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Is this too tacky? 1st Birthday/wish list - Page 6

post #101 of 128
Quote:
Originally Posted by caro113 View Post
I do agree with this statement. That's why I put the "if you feel compelled to get a gift" line in there. And I understand that people like the thrill of gift buying, which is why I also didn't do a registry but gave places people can go. My problem is that everyone will get plastic toys and then I'll have to deal with the returns, which is a lot of headache for me since I will only get store credit to stores that don't sell anything I would get her, except for clothes (which I primarily buy used or on super sale) and some cleaning products or dvds, neither of which have anything to do with my daughter.

And yes, I have told people they do not need to give a gift. But they apparently don't like that and feel it's rude. I understand that, and I appreciate it, but I wish people would just say "okay, I'll just give her a card" because that's what I would love to have more than anything - a card that says: this person was here and they wanted to say happy birthday.

As far as being a bit much for directing people before hand? Yeah, it can be. But with my family, I'm sick and tired of dealing with everyone. They know I don't want plastic toys and they know I cloth diaper. Yet they insist that nothing is wrong with the plastic they buy bc the toys are BPA-free, like that's the only reason I don't like plastics. And they still insist on getting diapers. If they're eco-friendly, I keep them as an emergency back-up, which comes in handy once in a while. Anyway, my point is, my family is odd when it comes to me and my choices. About everything. (Seriously. Three years after becoming a vegetarian I still got "why don't you eat meat?" and "why aren't you eating the meat?" at holiday dinners. It wasn't until I finally ignored them and they kept asking and I said "I'm not answer you. Why? Because I have to answer you every time we eat together and you always get the same answer. It's not going to change. Now stop asking." that they finally stopped ... Actually, my grandmother left the table, went upstairs and then cried for attention (yeah, she was always seeking attention). By then everyone finally stopped.) So when they get invites or mention that a holiday is approaching, I tell them what they can and can not buy. And I flat out told them - and wrote on facebook - to not even bother with plastic toys bc Maeleigh will NOT be allowed to have them. Is that rude? Yeah, a bit. But I'm done playing nice with them.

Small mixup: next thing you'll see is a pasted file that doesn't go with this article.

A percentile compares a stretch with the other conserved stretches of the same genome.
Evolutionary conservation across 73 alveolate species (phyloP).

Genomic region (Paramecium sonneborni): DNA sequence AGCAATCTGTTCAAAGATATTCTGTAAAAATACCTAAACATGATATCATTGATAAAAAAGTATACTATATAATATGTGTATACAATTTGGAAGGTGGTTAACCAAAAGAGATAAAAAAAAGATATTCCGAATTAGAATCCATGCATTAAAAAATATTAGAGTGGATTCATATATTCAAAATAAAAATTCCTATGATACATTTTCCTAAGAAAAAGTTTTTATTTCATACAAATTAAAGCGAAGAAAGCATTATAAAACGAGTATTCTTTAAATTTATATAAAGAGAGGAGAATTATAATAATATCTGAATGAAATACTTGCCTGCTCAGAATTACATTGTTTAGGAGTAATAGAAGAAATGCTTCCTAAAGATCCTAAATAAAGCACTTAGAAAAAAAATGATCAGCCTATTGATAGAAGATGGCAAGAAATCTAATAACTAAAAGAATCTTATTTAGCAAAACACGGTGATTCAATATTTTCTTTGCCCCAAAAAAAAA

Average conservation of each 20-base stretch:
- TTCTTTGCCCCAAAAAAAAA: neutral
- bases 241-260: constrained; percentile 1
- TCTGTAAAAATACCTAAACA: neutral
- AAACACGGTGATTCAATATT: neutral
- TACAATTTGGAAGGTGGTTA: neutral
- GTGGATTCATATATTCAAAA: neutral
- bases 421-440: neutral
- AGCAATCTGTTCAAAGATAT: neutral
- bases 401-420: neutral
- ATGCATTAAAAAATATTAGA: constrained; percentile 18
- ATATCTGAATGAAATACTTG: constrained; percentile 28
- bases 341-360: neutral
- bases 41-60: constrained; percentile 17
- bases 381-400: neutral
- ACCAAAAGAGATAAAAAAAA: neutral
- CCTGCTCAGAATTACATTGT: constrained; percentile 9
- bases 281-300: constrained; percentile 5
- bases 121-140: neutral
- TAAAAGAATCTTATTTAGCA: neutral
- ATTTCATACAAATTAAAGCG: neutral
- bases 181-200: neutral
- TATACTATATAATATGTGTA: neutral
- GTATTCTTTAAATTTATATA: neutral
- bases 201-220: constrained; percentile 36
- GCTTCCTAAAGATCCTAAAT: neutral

Sorry for the long rant. Felt good to get that off my chest though!


EDIT: I'd like to note that that is only with my family. Not with our friends. Most of our friends understand that we don't do plastic and are kind enough to not get it, even though they don't agree with it. And the few of our friends who don't know (mainly bc we met them through their children and they all adore Maeleigh) would never be treated like that. And it's not even DPs family. Just mine. I'm not normally that rude to people. I promise.
Well, at least you know how rude this actually is, lol. If I were to read the above or to receive an invite like this, sadly, your daughter would receive nothing from me, nor would our family attend the party. If you (general) don't like what I get for your child, then yes, the burden is on YOU to deal with it (throw it, return it, donate it, whatever) because perhaps my children and I had a wonderful time thinking about what your child would like. Just perhaps we had a wonderful time shopping for your child. Perhaps we had a wonderful time wrapping the gift and decorating the card.

Even if the gift was on your anti-plastic list.

Quote:
Originally Posted by Jennifer Z View Post
See, if I saw an invite like that it would trigger my rebellious side and I would probably get the blingiest, most garrish toy I could find, even though I normally do things like make a hand knit item and often have on of the only natural type toys as gifts.

I think this is an example of how ettiquette plays into things and why it exists. People like to feel like they are doing something special and suprising the guest of honor. When you get invites that are too specific on "acceptable" gifts, it just sort of ruins it for the giver. If somebody asks, then sure. It is even ok to tell your mom what specific things you want and let her dissiminate the information, but to say it in written form with the invite sucks the joy out of the process for the invitee.